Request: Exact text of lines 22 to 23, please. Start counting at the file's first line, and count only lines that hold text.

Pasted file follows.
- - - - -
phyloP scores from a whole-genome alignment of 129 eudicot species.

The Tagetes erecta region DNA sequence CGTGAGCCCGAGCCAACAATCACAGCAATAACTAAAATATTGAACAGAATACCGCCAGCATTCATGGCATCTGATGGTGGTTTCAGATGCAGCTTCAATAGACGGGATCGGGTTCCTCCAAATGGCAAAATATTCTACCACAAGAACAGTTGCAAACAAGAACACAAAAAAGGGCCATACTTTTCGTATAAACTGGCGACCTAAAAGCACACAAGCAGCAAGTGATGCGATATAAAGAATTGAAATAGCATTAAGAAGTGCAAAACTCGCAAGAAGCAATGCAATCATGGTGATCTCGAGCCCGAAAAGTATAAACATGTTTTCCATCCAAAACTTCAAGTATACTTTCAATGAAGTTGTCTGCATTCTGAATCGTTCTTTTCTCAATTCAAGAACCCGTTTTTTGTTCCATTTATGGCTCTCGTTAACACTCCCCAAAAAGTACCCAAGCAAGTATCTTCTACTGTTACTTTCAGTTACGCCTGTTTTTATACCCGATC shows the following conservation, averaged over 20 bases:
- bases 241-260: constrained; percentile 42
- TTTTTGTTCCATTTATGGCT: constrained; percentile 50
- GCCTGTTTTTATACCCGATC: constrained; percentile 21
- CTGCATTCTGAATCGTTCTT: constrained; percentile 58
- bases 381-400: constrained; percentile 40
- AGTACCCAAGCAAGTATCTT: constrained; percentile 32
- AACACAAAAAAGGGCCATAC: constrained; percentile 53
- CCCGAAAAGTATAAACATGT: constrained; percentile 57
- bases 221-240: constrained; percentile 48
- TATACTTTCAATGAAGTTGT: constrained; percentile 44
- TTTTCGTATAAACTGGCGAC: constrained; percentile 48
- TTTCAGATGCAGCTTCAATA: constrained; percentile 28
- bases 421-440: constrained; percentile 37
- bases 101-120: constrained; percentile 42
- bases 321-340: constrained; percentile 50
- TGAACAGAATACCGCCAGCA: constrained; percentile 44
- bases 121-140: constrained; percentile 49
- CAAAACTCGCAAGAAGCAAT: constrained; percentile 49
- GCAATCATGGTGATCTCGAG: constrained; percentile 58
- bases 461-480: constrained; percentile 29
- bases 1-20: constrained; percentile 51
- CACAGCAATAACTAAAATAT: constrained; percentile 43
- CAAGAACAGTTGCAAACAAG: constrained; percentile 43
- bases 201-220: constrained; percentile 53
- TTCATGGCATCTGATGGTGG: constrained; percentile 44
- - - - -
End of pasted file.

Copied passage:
- bases 461-480: constrained; percentile 29
- bases 1-20: constrained; percentile 51